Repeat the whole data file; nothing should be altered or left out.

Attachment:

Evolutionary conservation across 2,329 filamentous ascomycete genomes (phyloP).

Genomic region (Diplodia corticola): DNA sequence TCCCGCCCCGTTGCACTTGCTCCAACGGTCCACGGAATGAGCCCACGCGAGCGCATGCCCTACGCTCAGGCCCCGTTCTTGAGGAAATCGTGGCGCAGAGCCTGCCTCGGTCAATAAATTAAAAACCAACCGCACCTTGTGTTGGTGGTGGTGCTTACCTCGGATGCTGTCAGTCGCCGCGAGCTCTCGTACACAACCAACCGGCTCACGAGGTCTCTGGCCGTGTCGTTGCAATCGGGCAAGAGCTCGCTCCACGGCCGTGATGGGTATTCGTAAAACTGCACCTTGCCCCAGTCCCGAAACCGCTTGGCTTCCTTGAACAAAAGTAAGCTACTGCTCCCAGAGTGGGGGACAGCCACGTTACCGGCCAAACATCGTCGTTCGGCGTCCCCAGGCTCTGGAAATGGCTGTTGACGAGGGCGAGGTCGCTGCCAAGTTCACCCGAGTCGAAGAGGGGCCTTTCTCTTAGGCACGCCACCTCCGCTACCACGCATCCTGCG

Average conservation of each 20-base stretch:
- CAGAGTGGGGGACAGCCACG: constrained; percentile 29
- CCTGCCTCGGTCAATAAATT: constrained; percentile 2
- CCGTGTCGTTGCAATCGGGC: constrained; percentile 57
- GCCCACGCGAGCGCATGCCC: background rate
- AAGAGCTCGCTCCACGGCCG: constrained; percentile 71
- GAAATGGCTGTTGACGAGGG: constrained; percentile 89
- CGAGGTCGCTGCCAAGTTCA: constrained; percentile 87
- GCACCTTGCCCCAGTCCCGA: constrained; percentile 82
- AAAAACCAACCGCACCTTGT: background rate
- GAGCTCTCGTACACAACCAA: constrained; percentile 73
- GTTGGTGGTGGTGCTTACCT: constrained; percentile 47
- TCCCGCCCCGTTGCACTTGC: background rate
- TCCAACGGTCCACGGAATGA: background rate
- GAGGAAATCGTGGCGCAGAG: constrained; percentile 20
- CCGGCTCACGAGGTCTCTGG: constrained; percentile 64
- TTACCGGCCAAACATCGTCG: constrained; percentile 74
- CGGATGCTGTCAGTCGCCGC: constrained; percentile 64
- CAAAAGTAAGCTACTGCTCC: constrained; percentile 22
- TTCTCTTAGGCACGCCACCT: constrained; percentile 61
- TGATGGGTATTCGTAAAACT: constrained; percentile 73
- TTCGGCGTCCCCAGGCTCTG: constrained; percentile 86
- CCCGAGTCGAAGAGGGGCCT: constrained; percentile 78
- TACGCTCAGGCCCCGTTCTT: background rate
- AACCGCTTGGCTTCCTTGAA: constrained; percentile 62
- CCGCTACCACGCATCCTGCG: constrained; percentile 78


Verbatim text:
Evolutionary conservation across 2,329 filamentous ascomycete genomes (phyloP).

Genomic region (Diplodia corticola): DNA sequence TCCCGCCCCGTTGCACTTGCTCCAACGGTCCACGGAATGAGCCCACGCGAGCGCATGCCCTACGCTCAGGCCCCGTTCTTGAGGAAATCGTGGCGCAGAGCCTGCCTCGGTCAATAAATTAAAAACCAACCGCACCTTGTGTTGGTGGTGGTGCTTACCTCGGATGCTGTCAGTCGCCGCGAGCTCTCGTACACAACCAACCGGCTCACGAGGTCTCTGGCCGTGTCGTTGCAATCGGGCAAGAGCTCGCTCCACGGCCGTGATGGGTATTCGTAAAACTGCACCTTGCCCCAGTCCCGAAACCGCTTGGCTTCCTTGAACAAAAGTAAGCTACTGCTCCCAGAGTGGGGGACAGCCACGTTACCGGCCAAACATCGTCGTTCGGCGTCCCCAGGCTCTGGAAATGGCTGTTGACGAGGGCGAGGTCGCTGCCAAGTTCACCCGAGTCGAAGAGGGGCCTTTCTCTTAGGCACGCCACCTCCGCTACCACGCATCCTGCG

Average conservation of each 20-base stretch:
- CAGAGTGGGGGACAGCCACG: constrained; percentile 29
- CCTGCCTCGGTCAATAAATT: constrained; percentile 2
- CCGTGTCGTTGCAATCGGGC: constrained; percentile 57
- GCCCACGCGAGCGCATGCCC: background rate
- AAGAGCTCGCTCCACGGCCG: constrained; percentile 71
- GAAATGGCTGTTGACGAGGG: constrained; percentile 89
- CGAGGTCGCTGCCAAGTTCA: constrained; percentile 87
- GCACCTTGCCCCAGTCCCGA: constrained; percentile 82
- AAAAACCAACCGCACCTTGT: background rate
- GAGCTCTCGTACACAACCAA: constrained; percentile 73
- GTTGGTGGTGGTGCTTACCT: constrained; percentile 47
- TCCCGCCCCGTTGCACTTGC: background rate
- TCCAACGGTCCACGGAATGA: background rate
- GAGGAAATCGTGGCGCAGAG: constrained; percentile 20
- CCGGCTCACGAGGTCTCTGG: constrained; percentile 64
- TTACCGGCCAAACATCGTCG: constrained; percentile 74
- CGGATGCTGTCAGTCGCCGC: constrained; percentile 64
- CAAAAGTAAGCTACTGCTCC: constrained; percentile 22
- TTCTCTTAGGCACGCCACCT: constrained; percentile 61
- TGATGGGTATTCGTAAAACT: constrained; percentile 73
- TTCGGCGTCCCCAGGCTCTG: constrained; percentile 86
- CCCGAGTCGAAGAGGGGCCT: constrained; percentile 78
- TACGCTCAGGCCCCGTTCTT: background rate
- AACCGCTTGGCTTCCTTGAA: constrained; percentile 62
- CCGCTACCACGCATCCTGCG: constrained; percentile 78